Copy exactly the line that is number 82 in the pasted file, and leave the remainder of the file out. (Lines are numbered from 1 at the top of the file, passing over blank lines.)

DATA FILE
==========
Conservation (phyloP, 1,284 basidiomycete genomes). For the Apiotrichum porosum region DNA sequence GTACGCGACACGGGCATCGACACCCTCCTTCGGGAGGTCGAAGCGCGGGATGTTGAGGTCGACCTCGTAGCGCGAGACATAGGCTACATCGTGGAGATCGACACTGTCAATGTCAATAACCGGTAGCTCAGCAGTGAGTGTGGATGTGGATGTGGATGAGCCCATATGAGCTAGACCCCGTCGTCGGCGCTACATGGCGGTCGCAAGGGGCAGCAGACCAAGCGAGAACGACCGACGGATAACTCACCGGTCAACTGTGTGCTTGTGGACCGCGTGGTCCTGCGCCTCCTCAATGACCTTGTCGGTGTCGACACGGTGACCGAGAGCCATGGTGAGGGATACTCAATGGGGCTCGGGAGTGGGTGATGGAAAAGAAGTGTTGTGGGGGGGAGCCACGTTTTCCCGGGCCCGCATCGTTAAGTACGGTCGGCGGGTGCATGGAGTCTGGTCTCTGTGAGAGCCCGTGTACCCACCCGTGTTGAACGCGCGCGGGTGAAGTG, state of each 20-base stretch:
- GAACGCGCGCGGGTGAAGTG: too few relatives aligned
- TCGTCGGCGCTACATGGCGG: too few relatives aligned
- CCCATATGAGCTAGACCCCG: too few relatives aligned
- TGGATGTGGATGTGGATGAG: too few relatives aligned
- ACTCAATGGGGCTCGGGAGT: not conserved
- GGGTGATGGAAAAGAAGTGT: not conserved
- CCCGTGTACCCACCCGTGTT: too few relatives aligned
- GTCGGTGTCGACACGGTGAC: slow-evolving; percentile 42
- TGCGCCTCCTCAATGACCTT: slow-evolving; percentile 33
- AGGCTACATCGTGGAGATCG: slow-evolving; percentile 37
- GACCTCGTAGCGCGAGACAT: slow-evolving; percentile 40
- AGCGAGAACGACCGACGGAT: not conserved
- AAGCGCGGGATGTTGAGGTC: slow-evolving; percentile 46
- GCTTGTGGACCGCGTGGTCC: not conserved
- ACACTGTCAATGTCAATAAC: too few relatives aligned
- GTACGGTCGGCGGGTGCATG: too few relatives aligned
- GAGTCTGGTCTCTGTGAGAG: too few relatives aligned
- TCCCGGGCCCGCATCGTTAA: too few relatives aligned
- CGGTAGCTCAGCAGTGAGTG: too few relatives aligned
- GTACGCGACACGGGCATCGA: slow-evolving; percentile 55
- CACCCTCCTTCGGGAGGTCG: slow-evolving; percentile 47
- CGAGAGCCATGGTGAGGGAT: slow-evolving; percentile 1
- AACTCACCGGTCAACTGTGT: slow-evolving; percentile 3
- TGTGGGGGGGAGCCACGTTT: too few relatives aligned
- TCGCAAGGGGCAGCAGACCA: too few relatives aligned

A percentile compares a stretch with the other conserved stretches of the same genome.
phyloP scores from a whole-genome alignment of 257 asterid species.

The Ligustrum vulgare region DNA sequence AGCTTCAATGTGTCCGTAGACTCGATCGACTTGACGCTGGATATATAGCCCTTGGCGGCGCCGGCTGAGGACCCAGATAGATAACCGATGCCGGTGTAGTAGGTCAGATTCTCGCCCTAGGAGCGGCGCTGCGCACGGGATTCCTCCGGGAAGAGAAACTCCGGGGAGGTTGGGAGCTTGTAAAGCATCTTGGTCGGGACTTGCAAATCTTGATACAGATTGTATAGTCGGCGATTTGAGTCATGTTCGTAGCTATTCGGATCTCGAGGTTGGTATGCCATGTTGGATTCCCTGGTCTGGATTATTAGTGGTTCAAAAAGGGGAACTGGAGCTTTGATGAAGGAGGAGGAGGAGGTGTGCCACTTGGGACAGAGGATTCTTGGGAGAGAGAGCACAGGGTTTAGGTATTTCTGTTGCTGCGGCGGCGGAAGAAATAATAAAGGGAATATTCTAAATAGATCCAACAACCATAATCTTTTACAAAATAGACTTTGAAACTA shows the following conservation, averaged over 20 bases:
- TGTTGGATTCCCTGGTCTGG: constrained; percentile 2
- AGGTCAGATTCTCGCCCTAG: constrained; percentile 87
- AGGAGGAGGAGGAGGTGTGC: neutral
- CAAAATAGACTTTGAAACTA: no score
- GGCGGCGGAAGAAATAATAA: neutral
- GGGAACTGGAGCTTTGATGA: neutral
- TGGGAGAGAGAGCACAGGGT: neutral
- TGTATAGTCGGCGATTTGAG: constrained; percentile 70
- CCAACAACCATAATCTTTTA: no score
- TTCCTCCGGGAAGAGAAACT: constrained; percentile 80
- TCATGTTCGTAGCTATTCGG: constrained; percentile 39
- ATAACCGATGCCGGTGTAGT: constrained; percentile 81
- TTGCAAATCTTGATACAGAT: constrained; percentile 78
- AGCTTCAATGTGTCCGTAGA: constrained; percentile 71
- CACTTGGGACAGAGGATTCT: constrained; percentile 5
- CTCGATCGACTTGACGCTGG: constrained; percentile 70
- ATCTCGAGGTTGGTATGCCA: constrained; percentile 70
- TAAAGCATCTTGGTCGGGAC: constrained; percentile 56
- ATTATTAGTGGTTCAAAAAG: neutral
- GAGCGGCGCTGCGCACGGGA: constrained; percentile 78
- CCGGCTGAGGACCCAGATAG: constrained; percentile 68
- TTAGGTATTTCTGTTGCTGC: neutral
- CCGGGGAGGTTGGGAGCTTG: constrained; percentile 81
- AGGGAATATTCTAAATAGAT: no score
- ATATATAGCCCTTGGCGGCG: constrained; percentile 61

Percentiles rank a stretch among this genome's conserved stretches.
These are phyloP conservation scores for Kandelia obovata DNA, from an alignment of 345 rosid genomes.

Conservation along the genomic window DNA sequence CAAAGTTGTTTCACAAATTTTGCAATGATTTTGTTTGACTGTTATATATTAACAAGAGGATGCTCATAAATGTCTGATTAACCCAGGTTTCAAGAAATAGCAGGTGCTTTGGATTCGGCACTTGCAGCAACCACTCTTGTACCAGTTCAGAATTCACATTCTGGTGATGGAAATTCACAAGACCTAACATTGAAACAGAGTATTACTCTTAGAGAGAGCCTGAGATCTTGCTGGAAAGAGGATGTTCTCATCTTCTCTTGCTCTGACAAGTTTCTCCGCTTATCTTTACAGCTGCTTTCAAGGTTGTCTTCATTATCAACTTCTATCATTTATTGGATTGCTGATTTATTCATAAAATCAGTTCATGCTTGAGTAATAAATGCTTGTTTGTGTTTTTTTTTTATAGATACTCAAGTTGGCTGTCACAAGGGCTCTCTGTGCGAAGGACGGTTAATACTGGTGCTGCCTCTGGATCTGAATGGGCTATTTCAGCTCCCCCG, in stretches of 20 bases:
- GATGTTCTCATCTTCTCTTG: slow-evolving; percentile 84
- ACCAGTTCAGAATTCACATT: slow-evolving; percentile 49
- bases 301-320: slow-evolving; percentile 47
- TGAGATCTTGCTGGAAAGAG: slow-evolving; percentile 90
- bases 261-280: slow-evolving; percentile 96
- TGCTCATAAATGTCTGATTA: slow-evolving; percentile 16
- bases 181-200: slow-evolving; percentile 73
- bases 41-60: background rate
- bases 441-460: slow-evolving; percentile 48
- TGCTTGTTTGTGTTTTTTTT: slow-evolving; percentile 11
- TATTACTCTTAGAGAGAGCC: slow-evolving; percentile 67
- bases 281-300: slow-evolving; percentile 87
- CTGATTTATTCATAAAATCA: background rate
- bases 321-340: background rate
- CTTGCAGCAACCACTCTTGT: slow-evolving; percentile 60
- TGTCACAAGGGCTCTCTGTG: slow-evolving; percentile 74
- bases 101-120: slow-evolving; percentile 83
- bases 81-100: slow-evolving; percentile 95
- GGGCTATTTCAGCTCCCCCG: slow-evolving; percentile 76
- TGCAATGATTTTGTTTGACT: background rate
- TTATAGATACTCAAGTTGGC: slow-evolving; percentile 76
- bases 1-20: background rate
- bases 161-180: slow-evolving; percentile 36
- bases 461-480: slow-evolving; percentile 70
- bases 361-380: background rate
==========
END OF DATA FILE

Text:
- bases 361-380: background rate